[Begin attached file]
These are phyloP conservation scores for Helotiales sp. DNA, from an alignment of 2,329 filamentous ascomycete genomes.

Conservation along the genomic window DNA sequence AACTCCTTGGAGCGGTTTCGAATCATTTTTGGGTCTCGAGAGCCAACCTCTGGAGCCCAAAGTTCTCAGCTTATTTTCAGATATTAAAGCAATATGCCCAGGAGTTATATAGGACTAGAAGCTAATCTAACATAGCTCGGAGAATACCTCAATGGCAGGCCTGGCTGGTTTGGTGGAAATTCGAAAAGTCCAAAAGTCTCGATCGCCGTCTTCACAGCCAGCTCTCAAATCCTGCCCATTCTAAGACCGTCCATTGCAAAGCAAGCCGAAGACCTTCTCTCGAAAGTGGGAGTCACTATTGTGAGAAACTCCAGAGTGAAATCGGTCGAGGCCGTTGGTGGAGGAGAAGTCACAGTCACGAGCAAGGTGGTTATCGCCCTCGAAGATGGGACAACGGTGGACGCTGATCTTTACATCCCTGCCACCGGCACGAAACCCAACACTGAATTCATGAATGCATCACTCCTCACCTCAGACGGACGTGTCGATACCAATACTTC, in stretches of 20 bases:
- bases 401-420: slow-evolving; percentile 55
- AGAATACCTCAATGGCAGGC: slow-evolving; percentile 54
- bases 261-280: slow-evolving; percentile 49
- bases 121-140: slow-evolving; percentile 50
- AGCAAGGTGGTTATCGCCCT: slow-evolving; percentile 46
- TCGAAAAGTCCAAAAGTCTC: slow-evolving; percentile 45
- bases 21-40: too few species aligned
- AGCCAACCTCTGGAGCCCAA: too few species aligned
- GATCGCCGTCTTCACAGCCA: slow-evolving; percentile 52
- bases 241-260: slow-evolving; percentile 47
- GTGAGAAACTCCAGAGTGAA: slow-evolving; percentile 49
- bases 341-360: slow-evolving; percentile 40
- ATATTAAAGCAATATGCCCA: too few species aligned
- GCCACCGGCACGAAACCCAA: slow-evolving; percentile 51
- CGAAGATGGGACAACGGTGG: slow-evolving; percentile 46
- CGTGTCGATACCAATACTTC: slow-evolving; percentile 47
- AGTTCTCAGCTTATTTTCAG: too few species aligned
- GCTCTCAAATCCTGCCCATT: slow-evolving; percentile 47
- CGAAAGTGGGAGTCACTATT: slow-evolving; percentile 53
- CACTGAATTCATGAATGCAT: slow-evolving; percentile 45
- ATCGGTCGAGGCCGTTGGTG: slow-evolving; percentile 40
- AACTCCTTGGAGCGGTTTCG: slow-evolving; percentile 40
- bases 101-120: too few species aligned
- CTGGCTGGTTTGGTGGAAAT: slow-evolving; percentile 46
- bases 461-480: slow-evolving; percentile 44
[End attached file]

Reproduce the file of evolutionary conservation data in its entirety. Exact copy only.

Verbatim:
These are phyloP conservation scores for Helotiales sp. DNA, from an alignment of 2,329 filamentous ascomycete genomes.

Conservation along the genomic window DNA sequence AACTCCTTGGAGCGGTTTCGAATCATTTTTGGGTCTCGAGAGCCAACCTCTGGAGCCCAAAGTTCTCAGCTTATTTTCAGATATTAAAGCAATATGCCCAGGAGTTATATAGGACTAGAAGCTAATCTAACATAGCTCGGAGAATACCTCAATGGCAGGCCTGGCTGGTTTGGTGGAAATTCGAAAAGTCCAAAAGTCTCGATCGCCGTCTTCACAGCCAGCTCTCAAATCCTGCCCATTCTAAGACCGTCCATTGCAAAGCAAGCCGAAGACCTTCTCTCGAAAGTGGGAGTCACTATTGTGAGAAACTCCAGAGTGAAATCGGTCGAGGCCGTTGGTGGAGGAGAAGTCACAGTCACGAGCAAGGTGGTTATCGCCCTCGAAGATGGGACAACGGTGGACGCTGATCTTTACATCCCTGCCACCGGCACGAAACCCAACACTGAATTCATGAATGCATCACTCCTCACCTCAGACGGACGTGTCGATACCAATACTTC, in stretches of 20 bases:
- bases 401-420: slow-evolving; percentile 55
- AGAATACCTCAATGGCAGGC: slow-evolving; percentile 54
- bases 261-280: slow-evolving; percentile 49
- bases 121-140: slow-evolving; percentile 50
- AGCAAGGTGGTTATCGCCCT: slow-evolving; percentile 46
- TCGAAAAGTCCAAAAGTCTC: slow-evolving; percentile 45
- bases 21-40: too few species aligned
- AGCCAACCTCTGGAGCCCAA: too few species aligned
- GATCGCCGTCTTCACAGCCA: slow-evolving; percentile 52
- bases 241-260: slow-evolving; percentile 47
- GTGAGAAACTCCAGAGTGAA: slow-evolving; percentile 49
- bases 341-360: slow-evolving; percentile 40
- ATATTAAAGCAATATGCCCA: too few species aligned
- GCCACCGGCACGAAACCCAA: slow-evolving; percentile 51
- CGAAGATGGGACAACGGTGG: slow-evolving; percentile 46
- CGTGTCGATACCAATACTTC: slow-evolving; percentile 47
- AGTTCTCAGCTTATTTTCAG: too few species aligned
- GCTCTCAAATCCTGCCCATT: slow-evolving; percentile 47
- CGAAAGTGGGAGTCACTATT: slow-evolving; percentile 53
- CACTGAATTCATGAATGCAT: slow-evolving; percentile 45
- ATCGGTCGAGGCCGTTGGTG: slow-evolving; percentile 40
- AACTCCTTGGAGCGGTTTCG: slow-evolving; percentile 40
- bases 101-120: too few species aligned
- CTGGCTGGTTTGGTGGAAAT: slow-evolving; percentile 46
- bases 461-480: slow-evolving; percentile 44